In the early days it had a sort of senior common room concept. It was the elite. Such elite bodies will not exist in 50 years' time. You can already sense the tensions between the professional and the hobbyist.
The shift is toward the guild concept with overlapping Venn diagrams. With the Worshipful Company of Information Technologists, for example, there are practitioners, journeymen and apprentices.
When you were BCS President did you have a particular mission?
Very much marketing, and moving IT into the board room. I personally commissioned some surveys that absolutely shocked the largely academic Council of the day - about 40 strong then.
I probably didn't do then what I could do now in making Council more effective via a different corporate structure. All societies need to reinvent themselves every now and again.
Was there still prejudice against women when you were President?
Most people were clearly astonished to have a female President. Women have operated as a minority for a very long time. Even as we began to get opportunities, we didn't behave as if we were 51 per cent of the population. Some of us did achieve but we were the fighters, the feisty ones. We tried not to upset too many people, but we obviously did.
Did they purposely seek a female President?
Do you have any thoughts about BCS's role in the coming years?
A forward strategy for the BCS may be to think of a simple process of imaging the future of IT. We are where we are, and as professionals, we have to try and shape the future. That is the role of BCS.
People think that the industry moves very fast but the time delay between concept and happening is much slower than imagined. For example, I was writing about outsourcing in 1978, but it wasn't until 1998 that my company implemented it big style.
One talks about the generational change of hardware but most of the important things in this sector, or nationally, are managerial or financial, rather than hardware. Absolutely fantastic equipment only gains importance when it is applied and there's some market. It is the market that best drives the way in which things develop.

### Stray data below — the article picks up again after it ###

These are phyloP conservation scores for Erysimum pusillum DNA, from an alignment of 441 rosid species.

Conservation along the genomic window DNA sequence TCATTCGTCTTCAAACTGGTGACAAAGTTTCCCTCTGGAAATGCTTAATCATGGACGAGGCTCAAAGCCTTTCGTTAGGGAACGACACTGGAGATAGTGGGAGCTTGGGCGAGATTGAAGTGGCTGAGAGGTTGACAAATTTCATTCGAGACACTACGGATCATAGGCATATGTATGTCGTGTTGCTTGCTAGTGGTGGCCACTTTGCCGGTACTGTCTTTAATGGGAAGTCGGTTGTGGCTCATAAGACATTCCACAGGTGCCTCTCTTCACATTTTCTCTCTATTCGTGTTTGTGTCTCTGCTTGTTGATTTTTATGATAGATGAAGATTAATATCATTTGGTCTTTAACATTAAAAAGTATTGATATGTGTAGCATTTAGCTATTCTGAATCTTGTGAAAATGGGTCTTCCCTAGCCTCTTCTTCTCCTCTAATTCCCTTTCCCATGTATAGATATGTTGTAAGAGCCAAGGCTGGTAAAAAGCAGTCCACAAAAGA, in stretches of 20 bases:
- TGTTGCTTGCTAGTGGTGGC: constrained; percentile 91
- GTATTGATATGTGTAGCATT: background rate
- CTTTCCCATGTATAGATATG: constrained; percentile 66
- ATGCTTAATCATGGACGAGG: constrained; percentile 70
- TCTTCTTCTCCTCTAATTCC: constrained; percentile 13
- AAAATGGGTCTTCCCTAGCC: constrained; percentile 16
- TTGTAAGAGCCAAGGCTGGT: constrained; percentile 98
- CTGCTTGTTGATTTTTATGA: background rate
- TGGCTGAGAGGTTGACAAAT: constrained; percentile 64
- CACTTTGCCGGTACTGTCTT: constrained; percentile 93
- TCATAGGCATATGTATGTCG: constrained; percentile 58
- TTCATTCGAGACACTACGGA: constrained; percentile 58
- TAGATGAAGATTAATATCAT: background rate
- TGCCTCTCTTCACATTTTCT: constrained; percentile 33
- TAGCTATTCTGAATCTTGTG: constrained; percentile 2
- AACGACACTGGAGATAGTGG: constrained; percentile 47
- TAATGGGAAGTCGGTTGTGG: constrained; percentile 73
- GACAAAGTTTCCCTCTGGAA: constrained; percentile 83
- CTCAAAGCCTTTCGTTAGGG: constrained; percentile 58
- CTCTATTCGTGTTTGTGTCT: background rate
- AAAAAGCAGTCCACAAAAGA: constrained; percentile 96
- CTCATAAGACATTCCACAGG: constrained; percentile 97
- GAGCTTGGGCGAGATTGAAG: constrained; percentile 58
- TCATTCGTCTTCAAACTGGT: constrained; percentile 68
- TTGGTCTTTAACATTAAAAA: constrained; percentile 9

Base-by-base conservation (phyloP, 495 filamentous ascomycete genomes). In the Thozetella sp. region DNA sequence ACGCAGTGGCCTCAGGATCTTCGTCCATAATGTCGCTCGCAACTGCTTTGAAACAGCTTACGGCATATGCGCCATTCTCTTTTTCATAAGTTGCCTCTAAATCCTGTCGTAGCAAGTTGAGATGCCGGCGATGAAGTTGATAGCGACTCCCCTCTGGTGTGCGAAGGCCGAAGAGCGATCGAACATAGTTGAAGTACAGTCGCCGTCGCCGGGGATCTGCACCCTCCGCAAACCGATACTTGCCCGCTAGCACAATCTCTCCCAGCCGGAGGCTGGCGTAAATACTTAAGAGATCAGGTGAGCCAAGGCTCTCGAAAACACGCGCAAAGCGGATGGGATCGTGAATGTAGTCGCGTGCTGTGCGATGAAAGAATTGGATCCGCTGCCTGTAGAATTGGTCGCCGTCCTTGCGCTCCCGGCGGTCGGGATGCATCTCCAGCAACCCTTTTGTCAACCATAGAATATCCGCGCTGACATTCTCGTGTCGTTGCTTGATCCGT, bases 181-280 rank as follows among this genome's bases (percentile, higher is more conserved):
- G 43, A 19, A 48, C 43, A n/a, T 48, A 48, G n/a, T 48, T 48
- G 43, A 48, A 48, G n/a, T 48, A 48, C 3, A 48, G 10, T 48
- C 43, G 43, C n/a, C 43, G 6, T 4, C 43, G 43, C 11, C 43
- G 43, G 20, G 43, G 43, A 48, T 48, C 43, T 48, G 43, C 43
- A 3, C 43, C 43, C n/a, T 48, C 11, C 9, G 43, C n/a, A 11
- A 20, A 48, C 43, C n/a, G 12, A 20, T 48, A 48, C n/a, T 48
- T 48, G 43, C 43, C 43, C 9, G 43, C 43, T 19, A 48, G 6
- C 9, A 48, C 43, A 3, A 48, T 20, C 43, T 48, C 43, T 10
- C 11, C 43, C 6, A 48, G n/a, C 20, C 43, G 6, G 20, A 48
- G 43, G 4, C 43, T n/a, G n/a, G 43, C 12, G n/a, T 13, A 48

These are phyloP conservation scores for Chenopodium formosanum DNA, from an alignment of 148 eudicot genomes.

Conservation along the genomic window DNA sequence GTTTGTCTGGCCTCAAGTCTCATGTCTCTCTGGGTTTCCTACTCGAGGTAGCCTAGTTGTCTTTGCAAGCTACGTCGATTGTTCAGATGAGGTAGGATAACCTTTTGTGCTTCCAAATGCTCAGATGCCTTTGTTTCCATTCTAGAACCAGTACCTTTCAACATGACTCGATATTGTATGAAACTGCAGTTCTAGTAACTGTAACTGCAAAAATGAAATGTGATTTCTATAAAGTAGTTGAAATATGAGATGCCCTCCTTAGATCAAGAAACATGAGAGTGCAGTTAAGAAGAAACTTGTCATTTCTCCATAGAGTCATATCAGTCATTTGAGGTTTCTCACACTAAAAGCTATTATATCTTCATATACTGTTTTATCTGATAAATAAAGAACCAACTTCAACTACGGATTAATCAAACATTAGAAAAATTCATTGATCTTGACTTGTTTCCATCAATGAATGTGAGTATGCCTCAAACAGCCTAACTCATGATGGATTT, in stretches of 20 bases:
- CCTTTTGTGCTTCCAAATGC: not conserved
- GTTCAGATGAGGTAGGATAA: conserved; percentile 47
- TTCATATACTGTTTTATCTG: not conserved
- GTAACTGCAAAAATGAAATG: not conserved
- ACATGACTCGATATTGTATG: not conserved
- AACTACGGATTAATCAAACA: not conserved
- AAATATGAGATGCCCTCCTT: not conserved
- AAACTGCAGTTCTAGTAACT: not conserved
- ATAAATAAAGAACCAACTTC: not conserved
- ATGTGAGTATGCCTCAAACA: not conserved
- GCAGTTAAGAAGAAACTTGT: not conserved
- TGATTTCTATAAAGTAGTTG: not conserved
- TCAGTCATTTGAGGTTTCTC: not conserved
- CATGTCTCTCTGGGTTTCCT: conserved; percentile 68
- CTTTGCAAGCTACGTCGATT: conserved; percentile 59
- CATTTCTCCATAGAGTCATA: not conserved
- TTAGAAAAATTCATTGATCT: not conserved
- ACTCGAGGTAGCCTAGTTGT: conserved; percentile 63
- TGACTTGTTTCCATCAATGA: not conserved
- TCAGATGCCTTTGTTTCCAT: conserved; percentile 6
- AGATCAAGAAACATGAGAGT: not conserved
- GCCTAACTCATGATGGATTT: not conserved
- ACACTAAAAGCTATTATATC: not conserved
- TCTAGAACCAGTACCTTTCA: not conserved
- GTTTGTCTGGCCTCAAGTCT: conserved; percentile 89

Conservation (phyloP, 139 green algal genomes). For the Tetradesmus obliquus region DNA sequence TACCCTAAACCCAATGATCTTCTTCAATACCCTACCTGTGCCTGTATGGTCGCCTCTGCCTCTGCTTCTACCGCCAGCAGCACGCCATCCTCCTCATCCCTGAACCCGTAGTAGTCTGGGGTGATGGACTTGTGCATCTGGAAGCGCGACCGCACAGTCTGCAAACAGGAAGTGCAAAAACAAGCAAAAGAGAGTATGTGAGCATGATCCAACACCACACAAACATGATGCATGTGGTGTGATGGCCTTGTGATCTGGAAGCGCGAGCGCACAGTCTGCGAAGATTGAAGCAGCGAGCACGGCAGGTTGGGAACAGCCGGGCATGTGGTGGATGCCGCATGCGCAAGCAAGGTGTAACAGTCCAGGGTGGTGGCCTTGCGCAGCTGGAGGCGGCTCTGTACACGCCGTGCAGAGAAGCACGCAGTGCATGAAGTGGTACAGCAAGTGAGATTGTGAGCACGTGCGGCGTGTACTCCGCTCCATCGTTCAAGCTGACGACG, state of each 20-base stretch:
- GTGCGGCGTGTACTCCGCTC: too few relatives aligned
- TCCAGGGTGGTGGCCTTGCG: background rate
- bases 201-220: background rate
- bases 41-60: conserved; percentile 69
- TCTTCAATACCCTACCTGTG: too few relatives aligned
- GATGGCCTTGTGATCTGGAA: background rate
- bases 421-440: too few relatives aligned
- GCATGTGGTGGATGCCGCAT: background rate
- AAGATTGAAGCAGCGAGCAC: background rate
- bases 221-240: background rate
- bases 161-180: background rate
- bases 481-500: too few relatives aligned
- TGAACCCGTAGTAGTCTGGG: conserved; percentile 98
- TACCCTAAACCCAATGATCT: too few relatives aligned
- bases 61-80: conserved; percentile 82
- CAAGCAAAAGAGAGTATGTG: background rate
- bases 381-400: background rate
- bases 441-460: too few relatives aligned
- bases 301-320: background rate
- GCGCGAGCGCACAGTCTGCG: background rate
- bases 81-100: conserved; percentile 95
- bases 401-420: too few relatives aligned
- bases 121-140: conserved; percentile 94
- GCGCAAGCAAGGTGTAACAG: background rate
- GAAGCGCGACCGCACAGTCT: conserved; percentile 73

Rather than just documenting and systemising whatever has happened, the BCS should always be conscious of opportunities to help inventors and innovators into the future. I don’t hear much about BCS doing that.
What do you think BCS and the IT industry should be doing to improve its image and engagement with the public?
BCS should be leading the profession and trying to invent a more secure, informed society, steering away from the surveillance society that we seem to be hurtling towards.
IT is absolutely bubbling over the web. The schools are one tool that isn't being used because computing in the schools switches children off. Partnerships with the big search engines, the Googles of the world, is another area through which I could see BCS improving its impact. Image is important but follows engagement with the public.
Nigel Shadbolt's current Presidential mission is absolutely splendid.
What do you think has been the most groundbreaking development in IT or computing over the last 50 years?
Miniaturisation was the thing that I lived through. You have no idea how big computers used to be, you could warm yourself on them in the valve days. Physically smaller, functionally more powerful, plummeting costs.
What has given you most satisfaction in your career?
My company, now called Xansa, began as a manifestation of me as a mature, rounded person, a fighter for all I consider just and true. It started so small that most people would say my main achievement was its economic survival through the 70s recession. The credit for the later development of the company must be shared with many people.